Uber CyberAttack  : Lessons and Retrospective analysis part 1

Uber CyberAttack : Lessons and Retrospective analysis part 1

Recent breach on Uber proves costly and re ignited the need for zero trust approach in rapidly evolving technology space. Looks like Uber got used to these breaches, reputational damages, heavy penalties(Uber breaches Article link). But how these companies survive? If we see latest IBM report, the average cost of data breaches reached all-time high​​.The average cost for data breaches rose 2.6% from $4.24 million in 2021 to $4.35 million in 2022.Also a recent report from Norton security confirmed that Uber data breach affected 57 million riders and drivers PII data. Interesting fact is , now company started recruiting more security people :)

uber-cyber-attack-16636585903x2.jpg I will quickly jump into the incident with below steps involved and also attack tactics the attacker used.

Incident analysis: What really happened ??

  1. It all started with an Uber external contractor #Compromise Accounts.
  2. It is likely, the attacker bought the contractor’s Uber Corp credentials on the dark web or forums #Reconnaissance/#Credentials
  3. The Corp password was exfiltrated from contractor’s personal device using #Malware.
  4. The attacker subsequently made multiple attempts to log into the contractor's Uber account and slowly started #Multi-Factor Authentication Request Generation/#MFA spamming/#MFA fatigue attack/Spearphishing via service.
  5. Each time, a 2FA-two-factor sign-in approval request was received by the contractor, initially blocking access. Eventually, hacker #Socialengineering technique -contacted the contractor as Uber IT tech, advised him to accept one.
  6. The attacker successfully logged in and added his device to MFA. And gained access to Corp VPN as #Initial Access with #Valid Account/#External Remote Services
  7. Attacker started #Lateralmovement inside Uber's intranet (.corp.uber.com ) for resource #Discovery and got access to a directory with *#Network Share Discovery.
  8. He scanned for hard coded passwords for #Credential in files in available scripts using #Credentialdumping patterns on the drive.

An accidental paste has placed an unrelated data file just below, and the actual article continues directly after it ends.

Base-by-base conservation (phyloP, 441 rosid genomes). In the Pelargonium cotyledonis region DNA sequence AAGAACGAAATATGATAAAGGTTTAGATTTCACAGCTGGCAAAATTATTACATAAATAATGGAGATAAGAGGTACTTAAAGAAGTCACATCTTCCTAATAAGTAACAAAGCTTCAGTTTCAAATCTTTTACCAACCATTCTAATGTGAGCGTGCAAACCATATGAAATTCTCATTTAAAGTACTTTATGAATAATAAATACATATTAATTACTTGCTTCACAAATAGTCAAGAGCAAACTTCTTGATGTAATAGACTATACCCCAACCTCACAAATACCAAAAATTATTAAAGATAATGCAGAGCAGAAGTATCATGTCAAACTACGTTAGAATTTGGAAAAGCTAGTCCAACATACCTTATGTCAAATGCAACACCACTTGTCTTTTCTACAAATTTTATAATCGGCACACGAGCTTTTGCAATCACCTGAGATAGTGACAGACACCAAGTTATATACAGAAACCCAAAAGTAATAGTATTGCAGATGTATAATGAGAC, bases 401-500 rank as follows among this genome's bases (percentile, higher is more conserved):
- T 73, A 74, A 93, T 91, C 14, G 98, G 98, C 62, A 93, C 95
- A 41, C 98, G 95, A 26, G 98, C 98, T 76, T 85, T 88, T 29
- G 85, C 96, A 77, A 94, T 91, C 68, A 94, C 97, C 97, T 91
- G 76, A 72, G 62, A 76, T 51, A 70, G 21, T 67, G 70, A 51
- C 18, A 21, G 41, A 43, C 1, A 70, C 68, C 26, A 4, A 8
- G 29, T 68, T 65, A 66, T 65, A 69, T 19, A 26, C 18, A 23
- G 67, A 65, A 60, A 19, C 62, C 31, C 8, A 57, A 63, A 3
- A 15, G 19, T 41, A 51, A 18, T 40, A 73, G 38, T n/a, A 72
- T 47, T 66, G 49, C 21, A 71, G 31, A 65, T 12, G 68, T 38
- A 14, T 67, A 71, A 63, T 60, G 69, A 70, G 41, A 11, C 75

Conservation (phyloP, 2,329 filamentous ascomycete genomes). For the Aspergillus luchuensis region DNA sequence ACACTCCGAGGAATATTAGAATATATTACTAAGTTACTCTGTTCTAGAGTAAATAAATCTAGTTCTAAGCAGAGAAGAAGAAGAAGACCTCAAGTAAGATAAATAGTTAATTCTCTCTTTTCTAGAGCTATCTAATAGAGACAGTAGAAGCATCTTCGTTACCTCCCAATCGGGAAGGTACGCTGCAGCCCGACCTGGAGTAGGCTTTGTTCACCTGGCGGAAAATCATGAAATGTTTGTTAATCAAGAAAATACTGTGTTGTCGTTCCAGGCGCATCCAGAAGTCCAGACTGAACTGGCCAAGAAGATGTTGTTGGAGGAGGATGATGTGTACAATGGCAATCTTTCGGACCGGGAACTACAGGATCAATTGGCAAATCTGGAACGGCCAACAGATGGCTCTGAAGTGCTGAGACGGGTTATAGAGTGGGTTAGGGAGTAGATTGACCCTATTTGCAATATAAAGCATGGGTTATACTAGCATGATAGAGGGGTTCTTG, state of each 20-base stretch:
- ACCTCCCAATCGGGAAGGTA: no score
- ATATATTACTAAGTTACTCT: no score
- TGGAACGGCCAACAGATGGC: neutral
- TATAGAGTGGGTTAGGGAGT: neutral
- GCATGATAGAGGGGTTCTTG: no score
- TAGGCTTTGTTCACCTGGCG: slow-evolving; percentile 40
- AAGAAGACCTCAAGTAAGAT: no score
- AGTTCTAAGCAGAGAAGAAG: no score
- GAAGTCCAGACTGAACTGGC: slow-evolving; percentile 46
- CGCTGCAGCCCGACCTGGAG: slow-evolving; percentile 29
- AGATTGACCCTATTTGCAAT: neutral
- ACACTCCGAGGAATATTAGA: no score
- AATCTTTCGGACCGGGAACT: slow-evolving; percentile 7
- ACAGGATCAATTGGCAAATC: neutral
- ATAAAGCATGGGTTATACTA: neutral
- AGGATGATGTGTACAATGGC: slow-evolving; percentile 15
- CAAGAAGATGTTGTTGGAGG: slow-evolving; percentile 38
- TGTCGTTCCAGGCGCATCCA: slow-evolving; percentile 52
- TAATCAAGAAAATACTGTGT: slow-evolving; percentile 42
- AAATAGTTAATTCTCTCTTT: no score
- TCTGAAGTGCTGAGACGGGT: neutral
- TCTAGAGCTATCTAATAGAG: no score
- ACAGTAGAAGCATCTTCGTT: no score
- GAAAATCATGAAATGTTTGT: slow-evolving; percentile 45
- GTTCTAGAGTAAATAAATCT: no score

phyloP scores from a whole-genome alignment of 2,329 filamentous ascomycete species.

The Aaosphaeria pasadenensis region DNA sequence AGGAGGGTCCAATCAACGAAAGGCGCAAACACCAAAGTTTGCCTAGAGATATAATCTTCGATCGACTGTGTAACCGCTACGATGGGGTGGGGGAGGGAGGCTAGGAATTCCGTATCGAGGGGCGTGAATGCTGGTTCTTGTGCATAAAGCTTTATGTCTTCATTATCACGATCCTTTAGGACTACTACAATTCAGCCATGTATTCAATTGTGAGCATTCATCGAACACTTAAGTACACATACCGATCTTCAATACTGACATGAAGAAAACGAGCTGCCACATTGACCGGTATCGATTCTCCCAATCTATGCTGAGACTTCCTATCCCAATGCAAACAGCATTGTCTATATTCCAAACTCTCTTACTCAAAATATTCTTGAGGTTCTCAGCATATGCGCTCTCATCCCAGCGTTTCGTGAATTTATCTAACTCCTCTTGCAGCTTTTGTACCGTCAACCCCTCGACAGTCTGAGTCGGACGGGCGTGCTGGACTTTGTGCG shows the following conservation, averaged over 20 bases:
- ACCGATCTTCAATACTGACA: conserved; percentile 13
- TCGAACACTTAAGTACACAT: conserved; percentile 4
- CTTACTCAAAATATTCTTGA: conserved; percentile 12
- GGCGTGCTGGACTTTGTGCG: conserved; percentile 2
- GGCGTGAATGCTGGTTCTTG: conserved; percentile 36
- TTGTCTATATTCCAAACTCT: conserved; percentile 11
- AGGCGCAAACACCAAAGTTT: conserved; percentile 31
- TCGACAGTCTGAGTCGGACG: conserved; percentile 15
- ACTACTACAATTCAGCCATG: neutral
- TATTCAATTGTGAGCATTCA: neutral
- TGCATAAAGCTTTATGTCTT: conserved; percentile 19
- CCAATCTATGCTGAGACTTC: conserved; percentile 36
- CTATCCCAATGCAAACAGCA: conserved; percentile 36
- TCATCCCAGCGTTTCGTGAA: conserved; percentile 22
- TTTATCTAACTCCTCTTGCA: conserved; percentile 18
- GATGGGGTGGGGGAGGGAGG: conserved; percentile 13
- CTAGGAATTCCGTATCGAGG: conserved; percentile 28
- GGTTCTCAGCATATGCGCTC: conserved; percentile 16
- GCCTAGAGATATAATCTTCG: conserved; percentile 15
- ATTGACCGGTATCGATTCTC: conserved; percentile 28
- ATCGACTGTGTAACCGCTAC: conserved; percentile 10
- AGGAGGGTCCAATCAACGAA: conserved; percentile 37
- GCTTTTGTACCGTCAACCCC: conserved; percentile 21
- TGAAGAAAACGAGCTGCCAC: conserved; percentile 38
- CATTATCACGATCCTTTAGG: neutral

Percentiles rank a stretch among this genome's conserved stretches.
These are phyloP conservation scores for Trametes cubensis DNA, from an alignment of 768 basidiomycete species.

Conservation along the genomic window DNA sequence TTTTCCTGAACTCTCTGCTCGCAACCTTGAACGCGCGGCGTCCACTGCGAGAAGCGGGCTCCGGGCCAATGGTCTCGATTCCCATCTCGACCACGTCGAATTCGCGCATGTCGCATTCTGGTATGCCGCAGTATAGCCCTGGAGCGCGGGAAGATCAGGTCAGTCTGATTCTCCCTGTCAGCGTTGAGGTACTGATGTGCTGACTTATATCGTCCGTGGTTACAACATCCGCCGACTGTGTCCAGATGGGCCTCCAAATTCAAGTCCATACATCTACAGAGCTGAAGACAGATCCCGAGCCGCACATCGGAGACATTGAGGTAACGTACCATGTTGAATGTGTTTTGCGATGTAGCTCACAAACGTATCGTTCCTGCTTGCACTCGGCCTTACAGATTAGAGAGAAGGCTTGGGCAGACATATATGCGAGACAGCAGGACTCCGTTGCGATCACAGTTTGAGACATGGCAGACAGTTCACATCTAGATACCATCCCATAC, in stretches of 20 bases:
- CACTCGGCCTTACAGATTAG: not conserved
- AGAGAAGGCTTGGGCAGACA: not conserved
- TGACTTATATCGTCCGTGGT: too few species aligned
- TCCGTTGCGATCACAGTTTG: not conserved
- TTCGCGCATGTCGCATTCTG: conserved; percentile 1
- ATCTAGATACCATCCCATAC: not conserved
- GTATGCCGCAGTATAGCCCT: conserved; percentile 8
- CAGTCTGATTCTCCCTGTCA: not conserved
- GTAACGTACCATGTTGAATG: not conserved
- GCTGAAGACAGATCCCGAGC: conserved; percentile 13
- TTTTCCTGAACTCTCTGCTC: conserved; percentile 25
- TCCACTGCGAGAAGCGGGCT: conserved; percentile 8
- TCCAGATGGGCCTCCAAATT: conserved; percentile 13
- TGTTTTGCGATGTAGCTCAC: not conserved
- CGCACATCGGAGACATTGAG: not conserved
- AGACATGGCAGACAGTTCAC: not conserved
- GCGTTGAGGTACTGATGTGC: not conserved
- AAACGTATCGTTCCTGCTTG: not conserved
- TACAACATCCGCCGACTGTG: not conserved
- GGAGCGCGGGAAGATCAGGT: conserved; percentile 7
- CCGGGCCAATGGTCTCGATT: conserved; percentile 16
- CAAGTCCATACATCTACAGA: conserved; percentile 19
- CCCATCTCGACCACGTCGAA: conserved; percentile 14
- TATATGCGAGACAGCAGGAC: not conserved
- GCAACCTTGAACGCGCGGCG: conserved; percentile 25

9. He gathered the plain text admin credentials in a powershell script and started Privilege Escalation on #Domain Accounts and accessed their internal PAM solution-Thycotic.
  10. Moreover, the threat actor got access to all accounts and he shared(Exfiltration) several snaps/reports of Uber's internal environment including their AWS, GSuite, VCenter, Sale metrics, Slack, EDR and vuln portals reports.
  11. It was believed that Lapsus$ group involved in this activity.

Timeline view:


Lessons for every security teams:

Lack of Digital security hygiene costs a lot. Predicting and analyzing the organizational risk , recertification with valid IAM roles, continuous monitoring and testing of environment and lastly cybersecurity need executive buy in with regular assessments helps organizations with good digital hygiene. Below are the lessons from this attack.

  • MFA is Not considered as Security Boundary any more, need a relook
  • Avoid Using Static Credentials(IAM user Keys or service account keys)
  • Avoid Sensitive information in plain text
  • Effective Security implementation must Be Done in Layers (Defense in depth analysis)
  • Social engineering is biggest threat, all employee & contractors needs training
  • Now a days Security Tools have become a Double-edged Sword. Misconfiguration are the primary concerns.

More in-depth details and Security Usecases will be shared in coming blogs. Stay tuned...

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